More subtle examples can be found in Aretha Franklin’s willingness to cover the music of Nina Simone (“Young, Gifted and Black”), essentially co-signing the professional risk that artists like Simone and Abbey Lincoln took by using their music to explicitly express their political convictions. But none of these examples had the full-fledged political implications that the relationship between Cooke, Malcolm X, Jim Brown and Muhammad Ali promised. Perhaps the closet manifestation of their relationship, after its demise, was the emergence of New York City’s “gang of four” in the 1970s—the late Percy Sutton, Basil Patterson (father of the current New York State governor), David Dinkins (the first Black mayor of New York City) and congressman Charlie Rangel.
As we can only imagine what the “circle of friends” from the 1960s might have become, we can also lament what might have happened in the mid-1990s if Tupac Shakur had survived his shooting in Las Vegas. Would a healthy and increasingly politicized Tupac Shakur been able to reverse that downward spiral of his “big brother” Mike Tyson had he still been alive. Would Tupac and Tyson have matured—together—to own up to the sexual violence that was already so present in their young lives and bring peace and forgiveness to the spirits of Desiree Washington and the victim in Tupac’s case?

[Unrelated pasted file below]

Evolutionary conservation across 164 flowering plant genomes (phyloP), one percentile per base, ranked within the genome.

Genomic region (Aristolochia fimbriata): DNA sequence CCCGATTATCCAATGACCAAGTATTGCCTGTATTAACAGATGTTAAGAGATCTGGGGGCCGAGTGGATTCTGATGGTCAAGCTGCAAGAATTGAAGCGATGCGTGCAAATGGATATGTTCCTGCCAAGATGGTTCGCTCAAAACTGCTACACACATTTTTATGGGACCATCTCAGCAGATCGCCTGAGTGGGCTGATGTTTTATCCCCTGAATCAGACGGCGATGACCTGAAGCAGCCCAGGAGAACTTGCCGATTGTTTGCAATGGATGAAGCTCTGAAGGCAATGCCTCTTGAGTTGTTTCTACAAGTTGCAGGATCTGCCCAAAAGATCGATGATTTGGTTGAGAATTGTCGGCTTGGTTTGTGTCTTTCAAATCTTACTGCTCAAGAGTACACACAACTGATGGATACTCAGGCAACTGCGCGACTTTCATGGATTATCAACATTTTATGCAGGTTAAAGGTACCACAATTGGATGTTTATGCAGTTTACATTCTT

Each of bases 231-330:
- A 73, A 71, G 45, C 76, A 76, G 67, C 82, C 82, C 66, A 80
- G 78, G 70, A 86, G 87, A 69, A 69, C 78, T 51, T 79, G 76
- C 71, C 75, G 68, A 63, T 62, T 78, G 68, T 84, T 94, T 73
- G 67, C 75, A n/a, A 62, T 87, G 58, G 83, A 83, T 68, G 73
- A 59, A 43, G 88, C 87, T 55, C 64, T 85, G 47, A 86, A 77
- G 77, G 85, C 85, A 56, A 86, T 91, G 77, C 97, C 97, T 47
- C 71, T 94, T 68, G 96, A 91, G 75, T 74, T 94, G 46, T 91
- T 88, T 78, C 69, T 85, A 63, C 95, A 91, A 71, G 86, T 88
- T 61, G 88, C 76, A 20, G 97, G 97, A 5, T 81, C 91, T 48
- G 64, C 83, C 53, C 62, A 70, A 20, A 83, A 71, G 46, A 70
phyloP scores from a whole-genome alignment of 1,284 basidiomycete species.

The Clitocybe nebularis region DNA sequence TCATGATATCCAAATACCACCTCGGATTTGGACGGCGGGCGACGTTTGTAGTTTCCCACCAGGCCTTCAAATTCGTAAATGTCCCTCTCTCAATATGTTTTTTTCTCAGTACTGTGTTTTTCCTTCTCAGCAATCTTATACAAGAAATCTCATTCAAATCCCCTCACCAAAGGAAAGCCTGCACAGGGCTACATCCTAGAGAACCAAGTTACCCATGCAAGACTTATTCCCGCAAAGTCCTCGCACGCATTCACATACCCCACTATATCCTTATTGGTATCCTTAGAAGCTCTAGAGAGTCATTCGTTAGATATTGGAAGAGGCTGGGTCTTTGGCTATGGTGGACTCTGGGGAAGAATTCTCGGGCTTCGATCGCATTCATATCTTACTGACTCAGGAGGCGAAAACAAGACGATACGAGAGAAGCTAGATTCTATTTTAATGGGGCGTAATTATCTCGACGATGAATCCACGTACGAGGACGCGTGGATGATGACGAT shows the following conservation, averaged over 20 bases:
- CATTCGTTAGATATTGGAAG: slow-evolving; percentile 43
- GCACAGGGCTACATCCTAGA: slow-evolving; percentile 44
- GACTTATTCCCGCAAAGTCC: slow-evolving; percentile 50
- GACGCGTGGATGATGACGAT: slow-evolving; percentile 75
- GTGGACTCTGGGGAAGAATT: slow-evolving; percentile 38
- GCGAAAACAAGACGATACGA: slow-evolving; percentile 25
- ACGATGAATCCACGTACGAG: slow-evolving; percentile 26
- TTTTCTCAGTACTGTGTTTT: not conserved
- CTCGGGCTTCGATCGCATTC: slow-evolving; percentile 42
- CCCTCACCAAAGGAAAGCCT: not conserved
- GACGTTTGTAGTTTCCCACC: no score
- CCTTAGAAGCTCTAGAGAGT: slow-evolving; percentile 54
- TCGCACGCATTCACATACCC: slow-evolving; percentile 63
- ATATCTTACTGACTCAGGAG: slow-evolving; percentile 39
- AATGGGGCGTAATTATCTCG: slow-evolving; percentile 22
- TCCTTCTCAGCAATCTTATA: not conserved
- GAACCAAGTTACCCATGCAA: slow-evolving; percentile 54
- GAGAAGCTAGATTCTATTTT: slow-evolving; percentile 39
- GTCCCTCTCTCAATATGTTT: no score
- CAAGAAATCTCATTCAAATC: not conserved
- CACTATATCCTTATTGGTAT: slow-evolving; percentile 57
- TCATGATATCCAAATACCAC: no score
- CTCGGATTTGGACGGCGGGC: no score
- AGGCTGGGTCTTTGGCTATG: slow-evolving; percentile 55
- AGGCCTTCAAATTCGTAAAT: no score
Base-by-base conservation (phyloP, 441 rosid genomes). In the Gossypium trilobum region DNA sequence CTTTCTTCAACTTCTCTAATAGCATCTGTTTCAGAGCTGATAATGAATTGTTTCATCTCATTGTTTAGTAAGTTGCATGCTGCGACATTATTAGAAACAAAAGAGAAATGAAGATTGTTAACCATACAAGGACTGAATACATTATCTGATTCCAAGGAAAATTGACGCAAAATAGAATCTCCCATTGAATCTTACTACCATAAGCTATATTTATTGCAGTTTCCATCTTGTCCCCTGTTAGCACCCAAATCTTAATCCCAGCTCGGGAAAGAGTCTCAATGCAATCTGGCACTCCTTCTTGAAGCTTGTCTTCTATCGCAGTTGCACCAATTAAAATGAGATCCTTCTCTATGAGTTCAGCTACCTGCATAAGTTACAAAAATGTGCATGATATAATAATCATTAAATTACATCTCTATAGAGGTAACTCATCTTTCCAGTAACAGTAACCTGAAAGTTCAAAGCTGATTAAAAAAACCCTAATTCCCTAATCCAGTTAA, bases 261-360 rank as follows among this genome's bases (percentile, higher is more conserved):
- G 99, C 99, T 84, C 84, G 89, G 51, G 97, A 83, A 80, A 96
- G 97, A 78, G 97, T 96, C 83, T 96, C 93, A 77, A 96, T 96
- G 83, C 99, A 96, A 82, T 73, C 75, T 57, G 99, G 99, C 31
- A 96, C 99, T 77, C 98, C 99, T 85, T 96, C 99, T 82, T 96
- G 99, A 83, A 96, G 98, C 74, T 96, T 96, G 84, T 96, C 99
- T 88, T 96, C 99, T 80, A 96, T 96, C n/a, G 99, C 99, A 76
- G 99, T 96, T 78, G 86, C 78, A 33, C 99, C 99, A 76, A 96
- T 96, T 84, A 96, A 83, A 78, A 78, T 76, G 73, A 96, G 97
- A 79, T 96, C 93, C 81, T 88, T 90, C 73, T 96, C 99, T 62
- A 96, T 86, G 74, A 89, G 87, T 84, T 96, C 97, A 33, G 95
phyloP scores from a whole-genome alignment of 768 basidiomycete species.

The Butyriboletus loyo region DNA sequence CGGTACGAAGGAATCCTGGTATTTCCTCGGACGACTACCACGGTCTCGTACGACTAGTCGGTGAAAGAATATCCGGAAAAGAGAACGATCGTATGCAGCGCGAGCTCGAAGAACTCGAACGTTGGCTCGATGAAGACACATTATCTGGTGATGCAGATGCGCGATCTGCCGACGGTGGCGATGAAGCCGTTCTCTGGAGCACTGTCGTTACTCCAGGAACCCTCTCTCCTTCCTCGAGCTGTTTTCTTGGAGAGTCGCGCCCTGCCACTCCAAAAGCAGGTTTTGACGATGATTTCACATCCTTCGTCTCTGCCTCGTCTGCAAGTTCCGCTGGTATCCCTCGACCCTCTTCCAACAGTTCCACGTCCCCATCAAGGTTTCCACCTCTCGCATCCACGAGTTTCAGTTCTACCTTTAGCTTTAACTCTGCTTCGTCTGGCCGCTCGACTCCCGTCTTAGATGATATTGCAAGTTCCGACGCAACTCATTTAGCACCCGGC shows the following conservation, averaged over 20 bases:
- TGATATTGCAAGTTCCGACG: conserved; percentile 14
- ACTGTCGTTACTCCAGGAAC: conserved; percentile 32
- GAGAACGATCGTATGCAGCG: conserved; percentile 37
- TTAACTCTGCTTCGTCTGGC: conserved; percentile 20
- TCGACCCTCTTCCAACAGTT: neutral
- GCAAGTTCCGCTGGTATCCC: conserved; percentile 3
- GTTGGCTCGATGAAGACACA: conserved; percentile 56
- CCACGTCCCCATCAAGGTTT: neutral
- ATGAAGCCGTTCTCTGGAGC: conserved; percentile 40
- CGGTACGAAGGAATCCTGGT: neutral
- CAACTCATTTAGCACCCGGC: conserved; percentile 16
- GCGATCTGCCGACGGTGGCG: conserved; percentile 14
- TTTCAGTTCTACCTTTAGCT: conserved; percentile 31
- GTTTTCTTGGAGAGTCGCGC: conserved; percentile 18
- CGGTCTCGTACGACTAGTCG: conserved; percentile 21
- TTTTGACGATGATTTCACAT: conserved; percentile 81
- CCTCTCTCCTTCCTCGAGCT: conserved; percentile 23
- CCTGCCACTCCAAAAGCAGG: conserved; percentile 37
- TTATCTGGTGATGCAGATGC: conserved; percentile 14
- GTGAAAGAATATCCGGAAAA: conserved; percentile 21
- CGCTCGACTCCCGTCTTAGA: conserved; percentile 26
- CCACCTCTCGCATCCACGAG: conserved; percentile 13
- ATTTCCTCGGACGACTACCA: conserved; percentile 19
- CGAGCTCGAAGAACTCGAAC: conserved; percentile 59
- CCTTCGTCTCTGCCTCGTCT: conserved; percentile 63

With Tupac Shakur as its “pied piper” (instead of R. Kelly) would the trajectory of the Hip-Hop generation have been altered? How might Tupac Shakur and Lauryn Hill collaborated with each other on both music and in film—with Mos Def, Queen Latifah, and Will Smith perhaps? How might an older, mature Mike Tyson—hip-hop’s first athlete—have been the bridge between the generation of Black athletes like Michael Jordan and Magic Johnson and contemporary athletes like Serena Williams, Lebron James and even Tiger Woods. Would a healthier Hip-Hop generation been able to reach out to the man-child Michael Jackson and bring him home to thank him for allowing them to succeed on the levels that they have?
These questions, of course remain unanswered, but gives us the hope that as we look to the lost opportunities of the past, that perhaps there is a generation of Black icons who are also looking to the past and contemplating how to go forward more effectively than those who came before them.
Mark Anthony Neal is the author of five books including the forthcoming Looking For Leroy: (Il)Legible Black Masculinities (New York University Press). He is professor of Black Popular Culture in the Department of African & African-American Studies at Duke University and the host of the Weekly Webcast Left of Black. Follow him on Twitter @NewBlackMan.